23-Jun-05. Over time, my trading strategy has evolved from essentially chasing 'hot' stocks to being more discriminating about which stocks to buy to thinking more about when to sell. The successes and failures at each stage led to modifications. This third version reflects mostly a change in the selection of stocks to target as buy candidates.
One further disclaimer: This strategy applies to my trading account which is essentially experimental and recreational. I want to make money in it, of course, but it is completely separate from my investment accounts which are the financial basis of my retirement. Those I manage quite differently.
Churn and earn. The basic objective is to capture gains from short- to mid-term price movement. This is neither a "buy and hold" strategy for long-term gains, nor is it "day trading." I expect to hold positions for periods ranging from a few weeks to a few months.
• Look for stocks priced from $5 to $8. Stocks below $5 are not marginable on Ameritrade, and if they're that low anyway there must be a reason. Go higher in price, if necessary to find good buy candidates, but in that case buy proportionately fewer shares initially.
• Buy candidates should meet at least 4 of the following 5 technical characteristics:
- Price momentum (PPO) — gaining momentum steadily in last month or more, or gaining momentum sharply after declining momentum has reversed
- Trend (ADX) — above 20, with buying pressure (+DI) above selling pressure (-DI) and widening the gap between them
- Money flow (CMF) — at least moderately positive or shifting sharply from negative to positive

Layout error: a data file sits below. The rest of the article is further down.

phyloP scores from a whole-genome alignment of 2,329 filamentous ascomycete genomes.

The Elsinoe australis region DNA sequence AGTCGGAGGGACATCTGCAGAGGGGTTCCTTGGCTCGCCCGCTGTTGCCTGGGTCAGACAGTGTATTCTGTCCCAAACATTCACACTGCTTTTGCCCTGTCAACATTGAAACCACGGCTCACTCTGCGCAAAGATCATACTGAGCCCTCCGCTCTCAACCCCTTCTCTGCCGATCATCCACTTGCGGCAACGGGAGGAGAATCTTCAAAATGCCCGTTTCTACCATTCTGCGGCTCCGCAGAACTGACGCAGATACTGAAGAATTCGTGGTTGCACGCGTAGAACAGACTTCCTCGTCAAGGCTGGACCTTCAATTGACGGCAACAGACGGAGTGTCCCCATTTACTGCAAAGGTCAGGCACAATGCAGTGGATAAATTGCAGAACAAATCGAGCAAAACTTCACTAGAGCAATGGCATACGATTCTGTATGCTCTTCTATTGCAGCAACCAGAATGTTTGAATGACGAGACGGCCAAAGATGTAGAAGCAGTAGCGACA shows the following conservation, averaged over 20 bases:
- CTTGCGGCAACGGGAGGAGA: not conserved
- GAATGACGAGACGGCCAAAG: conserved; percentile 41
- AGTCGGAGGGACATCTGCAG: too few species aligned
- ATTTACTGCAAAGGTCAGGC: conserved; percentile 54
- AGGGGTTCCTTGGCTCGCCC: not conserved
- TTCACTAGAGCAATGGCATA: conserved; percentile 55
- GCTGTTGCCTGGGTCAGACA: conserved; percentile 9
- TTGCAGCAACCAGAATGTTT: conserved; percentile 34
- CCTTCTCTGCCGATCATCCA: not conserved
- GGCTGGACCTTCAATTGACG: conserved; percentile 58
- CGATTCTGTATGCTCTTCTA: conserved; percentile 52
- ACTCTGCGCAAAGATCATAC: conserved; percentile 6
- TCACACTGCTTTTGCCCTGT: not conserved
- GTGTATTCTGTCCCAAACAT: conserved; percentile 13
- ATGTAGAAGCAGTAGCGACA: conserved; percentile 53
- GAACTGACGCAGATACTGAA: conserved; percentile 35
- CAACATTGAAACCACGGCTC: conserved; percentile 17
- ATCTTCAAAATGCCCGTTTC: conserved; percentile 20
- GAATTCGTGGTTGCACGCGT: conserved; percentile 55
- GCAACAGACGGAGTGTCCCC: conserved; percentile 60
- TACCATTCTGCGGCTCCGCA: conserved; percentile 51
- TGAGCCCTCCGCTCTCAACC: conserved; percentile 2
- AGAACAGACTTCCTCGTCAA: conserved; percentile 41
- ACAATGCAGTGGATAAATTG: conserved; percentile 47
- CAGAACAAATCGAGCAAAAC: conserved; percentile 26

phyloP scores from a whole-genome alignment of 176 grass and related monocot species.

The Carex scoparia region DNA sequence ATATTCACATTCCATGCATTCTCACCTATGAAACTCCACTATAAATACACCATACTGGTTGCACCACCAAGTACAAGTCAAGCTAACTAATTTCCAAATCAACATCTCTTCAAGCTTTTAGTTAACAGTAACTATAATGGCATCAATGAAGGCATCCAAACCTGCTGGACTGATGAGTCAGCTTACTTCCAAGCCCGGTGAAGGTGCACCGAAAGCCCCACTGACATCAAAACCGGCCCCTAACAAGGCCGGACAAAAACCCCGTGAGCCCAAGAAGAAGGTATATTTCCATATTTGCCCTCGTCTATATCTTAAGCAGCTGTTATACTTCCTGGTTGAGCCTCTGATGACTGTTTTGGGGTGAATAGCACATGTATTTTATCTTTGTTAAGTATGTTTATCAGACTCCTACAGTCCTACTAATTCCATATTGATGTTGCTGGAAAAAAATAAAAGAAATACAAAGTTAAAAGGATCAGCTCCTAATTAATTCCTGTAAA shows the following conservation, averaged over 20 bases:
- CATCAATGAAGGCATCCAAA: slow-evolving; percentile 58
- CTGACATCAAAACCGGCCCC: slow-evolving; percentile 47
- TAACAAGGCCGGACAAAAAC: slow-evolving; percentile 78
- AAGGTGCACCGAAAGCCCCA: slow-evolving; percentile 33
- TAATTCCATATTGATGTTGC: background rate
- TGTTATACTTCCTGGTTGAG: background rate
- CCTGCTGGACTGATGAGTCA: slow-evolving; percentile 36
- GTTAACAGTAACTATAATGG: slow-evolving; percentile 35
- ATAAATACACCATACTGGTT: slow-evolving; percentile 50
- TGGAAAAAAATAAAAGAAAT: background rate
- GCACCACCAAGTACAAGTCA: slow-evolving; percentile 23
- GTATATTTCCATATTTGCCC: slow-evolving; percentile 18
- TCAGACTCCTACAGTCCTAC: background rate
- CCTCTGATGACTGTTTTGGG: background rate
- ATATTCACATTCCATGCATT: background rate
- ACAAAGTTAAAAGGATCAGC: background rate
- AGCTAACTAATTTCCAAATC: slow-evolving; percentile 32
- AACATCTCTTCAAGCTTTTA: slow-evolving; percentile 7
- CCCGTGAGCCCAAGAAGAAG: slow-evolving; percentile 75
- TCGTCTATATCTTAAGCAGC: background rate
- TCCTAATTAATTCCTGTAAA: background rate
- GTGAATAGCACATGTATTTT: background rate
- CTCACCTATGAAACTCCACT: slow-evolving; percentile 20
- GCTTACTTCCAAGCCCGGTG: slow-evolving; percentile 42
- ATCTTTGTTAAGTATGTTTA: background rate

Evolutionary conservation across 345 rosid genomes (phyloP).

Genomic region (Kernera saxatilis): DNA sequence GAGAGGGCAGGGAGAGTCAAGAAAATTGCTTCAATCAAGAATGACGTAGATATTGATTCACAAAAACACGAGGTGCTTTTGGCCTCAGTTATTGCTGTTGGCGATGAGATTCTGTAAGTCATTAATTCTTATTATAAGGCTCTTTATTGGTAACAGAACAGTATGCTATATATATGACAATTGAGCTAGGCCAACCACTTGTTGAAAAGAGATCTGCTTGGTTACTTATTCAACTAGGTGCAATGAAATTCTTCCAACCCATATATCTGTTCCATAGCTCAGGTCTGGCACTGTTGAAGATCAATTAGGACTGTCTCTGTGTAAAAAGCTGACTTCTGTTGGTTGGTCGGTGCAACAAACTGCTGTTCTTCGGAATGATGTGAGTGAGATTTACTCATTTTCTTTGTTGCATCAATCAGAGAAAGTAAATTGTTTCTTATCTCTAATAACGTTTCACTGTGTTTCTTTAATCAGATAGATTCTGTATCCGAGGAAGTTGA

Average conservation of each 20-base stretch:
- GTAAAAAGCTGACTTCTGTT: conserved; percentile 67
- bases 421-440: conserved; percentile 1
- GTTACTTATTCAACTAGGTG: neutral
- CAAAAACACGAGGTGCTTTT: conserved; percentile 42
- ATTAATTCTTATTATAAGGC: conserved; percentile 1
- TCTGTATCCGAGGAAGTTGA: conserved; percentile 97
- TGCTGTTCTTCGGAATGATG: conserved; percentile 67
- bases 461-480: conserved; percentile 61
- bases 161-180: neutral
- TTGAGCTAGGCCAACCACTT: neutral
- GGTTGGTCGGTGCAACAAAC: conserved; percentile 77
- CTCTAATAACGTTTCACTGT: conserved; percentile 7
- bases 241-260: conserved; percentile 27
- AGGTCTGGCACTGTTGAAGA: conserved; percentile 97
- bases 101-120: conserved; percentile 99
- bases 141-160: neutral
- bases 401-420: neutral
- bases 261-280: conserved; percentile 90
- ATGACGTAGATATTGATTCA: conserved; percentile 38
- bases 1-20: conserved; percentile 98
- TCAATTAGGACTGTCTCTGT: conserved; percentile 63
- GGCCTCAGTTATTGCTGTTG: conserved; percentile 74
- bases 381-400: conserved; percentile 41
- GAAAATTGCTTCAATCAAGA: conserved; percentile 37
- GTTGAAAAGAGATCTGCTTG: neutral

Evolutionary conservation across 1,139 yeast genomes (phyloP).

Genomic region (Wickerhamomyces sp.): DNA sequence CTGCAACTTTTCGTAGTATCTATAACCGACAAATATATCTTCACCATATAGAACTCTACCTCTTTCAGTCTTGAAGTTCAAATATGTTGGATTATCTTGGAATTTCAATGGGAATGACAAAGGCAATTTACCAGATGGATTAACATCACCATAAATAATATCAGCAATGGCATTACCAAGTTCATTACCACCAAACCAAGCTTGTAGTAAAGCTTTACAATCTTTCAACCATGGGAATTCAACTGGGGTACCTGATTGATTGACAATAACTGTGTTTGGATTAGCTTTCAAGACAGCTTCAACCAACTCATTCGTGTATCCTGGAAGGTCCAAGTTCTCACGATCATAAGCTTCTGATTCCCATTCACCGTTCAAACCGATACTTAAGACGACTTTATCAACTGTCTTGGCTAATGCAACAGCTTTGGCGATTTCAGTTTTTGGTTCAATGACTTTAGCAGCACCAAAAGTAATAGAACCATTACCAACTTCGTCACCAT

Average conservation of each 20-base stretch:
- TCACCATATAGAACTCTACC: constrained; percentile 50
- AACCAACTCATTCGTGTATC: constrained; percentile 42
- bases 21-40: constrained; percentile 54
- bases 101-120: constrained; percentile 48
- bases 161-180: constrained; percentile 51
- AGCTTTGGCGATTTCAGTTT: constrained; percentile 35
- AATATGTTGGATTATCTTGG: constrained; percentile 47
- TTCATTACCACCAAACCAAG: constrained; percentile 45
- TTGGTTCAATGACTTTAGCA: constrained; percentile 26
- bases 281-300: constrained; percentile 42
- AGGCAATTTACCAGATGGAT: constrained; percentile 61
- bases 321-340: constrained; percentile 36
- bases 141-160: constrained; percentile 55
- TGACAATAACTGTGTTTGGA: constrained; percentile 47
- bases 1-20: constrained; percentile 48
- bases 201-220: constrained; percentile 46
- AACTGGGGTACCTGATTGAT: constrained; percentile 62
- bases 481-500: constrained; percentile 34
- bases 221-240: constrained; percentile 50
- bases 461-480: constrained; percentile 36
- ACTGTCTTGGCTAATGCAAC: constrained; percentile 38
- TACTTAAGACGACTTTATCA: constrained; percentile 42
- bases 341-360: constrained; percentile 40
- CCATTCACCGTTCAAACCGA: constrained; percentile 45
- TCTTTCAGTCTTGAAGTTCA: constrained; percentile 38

- Relative strength (RSI) — above neutral (50) and increasing
- Price rise is accompanied by an increase in daily volume
• For selling short, the reverse should be true
• The screen for stocks trying to reverse a long downtrend in Ameritrade's AdvancedAnalyzer tool generally turns up a good pool of potential buy candidates (Note 1).
• Buy an initial lot of 500. That's enough shares to amount to yield spendable money with a modest price gain, but few enough to limit the exposure if the stock tanks. (Note 2)
• If a stock rises 8%, buy another lot of 500, assuming it is still a good buy candidate. That lowers unrealized gain to 4% to cushion a small drop in price while doubling the number of shares on which to take profits (hopefully).
• Avoid buying just before earnings are reported. The Expectations game makes this a complete crap shoot.
- If I am absolutely sure I want to buy, I prepare a limit order that will only trigger and be entered into the system if the stock price is above a certain amount. This protects me from buying too high if the stock opens unexpectedly lower.
- If I want to be more cautious, I wait until after the first 1½ hours of the trading session have passed, or even until the last hour of the trading day. Weird stuff often seems to happen in the middle of the trading day.
This is the hard part. I have a tendency to hang on too long or get shaken out too soon. Setting limit orders that execute automatically based on an arbitrary limit (say 8%, which is the conventional wisdom) doesn't work well for me because with thinly traded stocks outlying trades or a big spread between bid and ask often triggers the trades prematurely.
It may be time to sell if:
- Gap down with heavy volume
- Buying pressure (+DI line) crosses below selling pressure (-DI line)
- Gap up to open above the previous day's range but then closes lower, especially after a jump up
- Stock has followed the upper Bollinger band up for more than a week, especially if it gets to two weeks
- Stock breaks the lower Bollinger band and falls again the next day
- Stock dips back to the 50-day moving average and stays there more than a day or two